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Glossophobia: Public speaking is considered the greatest fear a person can have, even greater       than the fear of death. An estimated 75% of the population suffer from it!

Nerves are inevitable when delivering a speech or presentation. Letting them get the better of you     is not. By developing a strategy for taking the focus off your nervousness, you can increase your       confidence in your ability to deliver an excellent presentation. This confidence then counteracts         your nerves and you create a positive cycle for yourself.

But you don’t have to fear public speaking.

It is conquerable.

 

But why do we fear speaking in front of others? The 3 most common limiting beliefs are:

1. “I am not good enough. People will judge me and disapprove of what I say.” (Victim mentality)

2. “My speaking abilities are ruined by a past disaster.” (Fear of failure)

3. “I can’t stand the thought of making a mistake in front of others.” (Perfectionism)

 

Some cognitive behavioural techniques for changing this mindset:

 1.   Consider changing your self-talk:

  •  “It’s not about me, it’s about the audience. They want to hear what I have to say, otherwise they will not be there. They will be willing to listen to anyone delivering this message. If they don’t approve, then it’s up to them. I am not a victim, I am a successful business person with a voice.”
  • “What happened in the past doesn’t have to dictate my future. Things are unlikely to go wrong this time because I am prepared and ready. That was a learning experience but it didn’t kill me and I am stronger for it.”
  • “Everyone makes mistakes. It’s what I do with the mistake that defines me. No one will judge me for making a mistake. They will probably not even notice it, unless I draw attention to it. They don’t know what I plan to say in my speech. If I leave something out or get things the wrong way around, it won’t make any difference at all.”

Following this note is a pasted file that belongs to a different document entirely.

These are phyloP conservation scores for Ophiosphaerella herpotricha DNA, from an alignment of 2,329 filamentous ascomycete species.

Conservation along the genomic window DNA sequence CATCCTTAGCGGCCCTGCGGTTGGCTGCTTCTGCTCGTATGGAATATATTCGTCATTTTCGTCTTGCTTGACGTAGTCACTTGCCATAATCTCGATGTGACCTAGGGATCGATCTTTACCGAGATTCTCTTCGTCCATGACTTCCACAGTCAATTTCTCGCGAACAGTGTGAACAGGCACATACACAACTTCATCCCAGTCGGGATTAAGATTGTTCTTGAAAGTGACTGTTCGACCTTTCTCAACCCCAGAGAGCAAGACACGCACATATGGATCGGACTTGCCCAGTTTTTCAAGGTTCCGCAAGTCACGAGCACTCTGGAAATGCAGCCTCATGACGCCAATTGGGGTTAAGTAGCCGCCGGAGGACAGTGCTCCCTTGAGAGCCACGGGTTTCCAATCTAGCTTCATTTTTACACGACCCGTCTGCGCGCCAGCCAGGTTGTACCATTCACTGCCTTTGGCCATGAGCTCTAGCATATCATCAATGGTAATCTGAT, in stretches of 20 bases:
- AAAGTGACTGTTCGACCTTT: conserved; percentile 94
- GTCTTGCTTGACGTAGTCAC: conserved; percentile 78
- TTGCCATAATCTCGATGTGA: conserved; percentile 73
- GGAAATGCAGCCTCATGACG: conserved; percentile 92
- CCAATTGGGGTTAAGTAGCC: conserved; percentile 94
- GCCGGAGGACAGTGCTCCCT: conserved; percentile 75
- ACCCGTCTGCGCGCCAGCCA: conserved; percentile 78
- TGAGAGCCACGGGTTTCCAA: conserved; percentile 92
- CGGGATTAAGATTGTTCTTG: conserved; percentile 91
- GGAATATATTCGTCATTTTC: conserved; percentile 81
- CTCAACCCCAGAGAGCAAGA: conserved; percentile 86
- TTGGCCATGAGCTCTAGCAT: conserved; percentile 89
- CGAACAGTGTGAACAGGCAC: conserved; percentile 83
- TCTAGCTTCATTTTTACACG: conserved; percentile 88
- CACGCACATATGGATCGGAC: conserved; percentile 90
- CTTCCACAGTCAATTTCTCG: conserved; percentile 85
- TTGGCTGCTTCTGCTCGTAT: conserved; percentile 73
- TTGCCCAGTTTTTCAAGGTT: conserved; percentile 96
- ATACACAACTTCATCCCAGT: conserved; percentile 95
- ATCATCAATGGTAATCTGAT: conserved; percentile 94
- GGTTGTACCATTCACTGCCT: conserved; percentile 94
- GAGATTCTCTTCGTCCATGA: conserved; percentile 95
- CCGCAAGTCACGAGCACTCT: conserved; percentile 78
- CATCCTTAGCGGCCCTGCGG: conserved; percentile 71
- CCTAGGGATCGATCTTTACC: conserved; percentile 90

The secret to superb speech making is to be human. Give yourself permission to make mistakes, recover quickly and move on.

 

2. Apply the AWARE model to help you put those niggles to bed:

 

A Accept the nerves. It’s quite normal! Recognize the source of the fear and remember that FEAR is only False Evidence Appearing Real. If you Act fearfully, you will be afraid! If you act confidently, you will feel that way.
W Work by preparing thoroughly, practicing and knowing your stuff before you start. Make visual aids to support your statements and give your hands something to do. Prepare, Practice, Perform.
A Acknowledge the audience. They want you to do well. Speak to each one in turn. Enrol and engage them, allow them to be in this process with you. Have fun and share it with them.
R Relax! Learn some breathing and physical relaxation techniques to reduce the adrenalin and manage the physical symptoms.
E Enjoy! (And perhaps experiment?) There is no point in life doing things that don’t bring joy to yourself and others. Seek the best outcome, instead of the worst.

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